The Colonials, Pioneers, people living in the Depression era and then WW2 all learned to be resourceful. The colonials arrived at Plymouth rock with whatever they packed on the ship…and those were finite resources. They had to look around and see what they could use to survive.
The pioneers moving west also had to be inventive on the trail to make repairs, supplement their pantry supplies, and treat illness. Folks living through the Depression era were struck with low wage or no wage in conjunction with high prices or poor supply. They had to save and reuse, re purpose, forage, and make meals out of very little.
*We will explore frugal meal options in a future post and youtube videos*
The same again with families during WW2 when rations limited the amount of food that could be purchased and oftentimes the supply could not even match the ration books of many families in many towns.
Right now, at time of writing, there are many Americans who are malnourished in the face of an affluent country. Malnourished, yet they live in a country that wastes millions of tonnes of food annually and when an increasing number of people are obese.
For those people who always have the financial stability to just drive to the store and buy more food if they run out, the thought of having very little to eat might seem unlikely….and that is the wrong way to think entirely.
We should not take for granted that the supermarket will always be open and stocked, we cannot take for granted that there will be mechanics, electricians, doctors, hardware stores, access to purchased fuel. We should learn to make use of what we have more in order to humble ourselves, to waste less, and to give ourselves a little bit of security knowing that we have acquired skills and knowledge that we might not have otherwise.
Lets look at the prickly pear cactus at the top of the post, the Native Americans knew how valuable this plant was and we can make use of it too. It grows wild all over the southwest and is easy to keep in other climates [check with your local extension office if you can grow them where you live]. The prickly pear fruit can be used to make a drink, syrup, jelly. The young cactus pads can be skinned and eaten like a cucumber and even pickled too. The larger spines can be used as sewing needles. Neat huh?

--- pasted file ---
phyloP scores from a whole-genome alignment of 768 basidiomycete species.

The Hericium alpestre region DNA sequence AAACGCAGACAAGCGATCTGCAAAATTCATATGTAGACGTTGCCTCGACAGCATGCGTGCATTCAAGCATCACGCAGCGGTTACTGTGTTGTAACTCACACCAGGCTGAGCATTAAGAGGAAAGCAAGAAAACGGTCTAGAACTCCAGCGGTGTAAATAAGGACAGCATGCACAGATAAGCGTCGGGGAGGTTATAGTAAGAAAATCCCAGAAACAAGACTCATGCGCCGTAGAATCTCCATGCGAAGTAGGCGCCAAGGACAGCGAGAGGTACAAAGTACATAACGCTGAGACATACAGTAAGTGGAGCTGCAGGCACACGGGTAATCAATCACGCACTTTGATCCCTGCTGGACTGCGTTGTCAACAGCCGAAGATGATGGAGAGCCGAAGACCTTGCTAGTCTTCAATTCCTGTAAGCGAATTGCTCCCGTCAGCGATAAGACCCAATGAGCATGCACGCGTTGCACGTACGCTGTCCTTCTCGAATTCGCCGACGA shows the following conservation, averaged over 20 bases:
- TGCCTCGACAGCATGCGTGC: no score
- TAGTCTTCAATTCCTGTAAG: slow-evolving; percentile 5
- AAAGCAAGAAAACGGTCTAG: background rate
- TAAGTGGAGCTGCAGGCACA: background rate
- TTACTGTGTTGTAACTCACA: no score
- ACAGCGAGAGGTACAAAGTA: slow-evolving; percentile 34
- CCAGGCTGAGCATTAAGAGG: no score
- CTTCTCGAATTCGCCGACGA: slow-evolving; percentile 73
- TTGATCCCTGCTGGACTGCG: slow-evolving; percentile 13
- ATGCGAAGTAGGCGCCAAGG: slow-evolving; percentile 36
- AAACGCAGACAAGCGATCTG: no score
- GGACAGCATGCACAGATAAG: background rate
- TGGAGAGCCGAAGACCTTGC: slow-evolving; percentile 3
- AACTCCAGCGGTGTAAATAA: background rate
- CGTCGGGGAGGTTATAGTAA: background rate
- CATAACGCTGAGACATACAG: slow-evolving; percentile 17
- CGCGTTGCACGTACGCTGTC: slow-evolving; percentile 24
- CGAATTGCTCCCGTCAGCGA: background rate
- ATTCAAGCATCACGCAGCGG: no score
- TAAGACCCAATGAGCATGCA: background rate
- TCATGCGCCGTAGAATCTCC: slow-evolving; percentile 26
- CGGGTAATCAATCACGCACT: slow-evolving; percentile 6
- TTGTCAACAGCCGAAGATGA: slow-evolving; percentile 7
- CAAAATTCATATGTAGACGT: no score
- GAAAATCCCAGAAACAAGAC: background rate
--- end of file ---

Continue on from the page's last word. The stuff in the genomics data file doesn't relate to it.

What grows wild near you (away from traffic and chemicals) that you can utilize?
What can you grow in your garden that can feed you and give other purpose too?
We have wild creosote and mesquite bushes…the creosote attracts bees, when pruned it provides mulch material, and most importantly it holds the soil structure and prevents erosion. The Mesquite makes bean like pods that can be ground for flour, they provide shade and habitat for beneficial insects, and when pruning the dead wood you have a great wood for smoking meats.
It’s not just wild things that we can make use of (with good reference books of course!) but what man-made or man-left things can you re-use?
When we arrived on our homestead, there were some things left behind in the barn, a shed, and in a small salvage pile. In the rafters of the barn we have a bunch of scrap wood, siding, pipes, iron rods, a few tools. The shed we have pvc piping, old milk pails, rebar, and the shed is also the perfect size to renovate into our hen house. In the salvage pile we have cattle fencing, fence posts, wood boards, and even sign posts!